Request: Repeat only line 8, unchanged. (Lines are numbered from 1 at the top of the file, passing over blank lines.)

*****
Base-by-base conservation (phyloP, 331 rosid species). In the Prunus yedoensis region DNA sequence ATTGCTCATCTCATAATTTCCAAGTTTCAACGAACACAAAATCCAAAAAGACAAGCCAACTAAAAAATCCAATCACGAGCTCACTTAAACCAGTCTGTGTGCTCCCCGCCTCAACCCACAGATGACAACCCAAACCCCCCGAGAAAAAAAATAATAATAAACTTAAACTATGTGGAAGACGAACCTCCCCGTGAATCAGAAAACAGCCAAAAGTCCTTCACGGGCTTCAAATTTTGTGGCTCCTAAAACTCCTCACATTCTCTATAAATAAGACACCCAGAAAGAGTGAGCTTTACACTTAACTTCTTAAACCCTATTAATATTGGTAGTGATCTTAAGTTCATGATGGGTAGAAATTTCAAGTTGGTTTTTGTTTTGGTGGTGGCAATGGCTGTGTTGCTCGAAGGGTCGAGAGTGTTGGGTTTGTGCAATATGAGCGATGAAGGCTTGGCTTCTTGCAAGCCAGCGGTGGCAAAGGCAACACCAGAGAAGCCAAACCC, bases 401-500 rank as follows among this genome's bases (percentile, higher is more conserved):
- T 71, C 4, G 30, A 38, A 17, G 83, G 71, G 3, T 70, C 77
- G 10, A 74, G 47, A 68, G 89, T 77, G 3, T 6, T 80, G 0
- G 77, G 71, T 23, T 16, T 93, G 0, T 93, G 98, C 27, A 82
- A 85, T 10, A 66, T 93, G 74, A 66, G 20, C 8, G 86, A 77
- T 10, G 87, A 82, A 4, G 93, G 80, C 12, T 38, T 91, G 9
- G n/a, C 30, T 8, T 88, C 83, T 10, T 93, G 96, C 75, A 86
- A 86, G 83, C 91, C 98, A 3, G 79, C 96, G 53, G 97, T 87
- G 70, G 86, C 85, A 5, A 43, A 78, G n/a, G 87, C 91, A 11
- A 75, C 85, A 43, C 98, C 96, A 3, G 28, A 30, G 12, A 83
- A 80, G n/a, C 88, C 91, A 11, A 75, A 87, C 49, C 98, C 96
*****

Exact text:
- A 86, G 83, C 91, C 98, A 3, G 79, C 96, G 53, G 97, T 87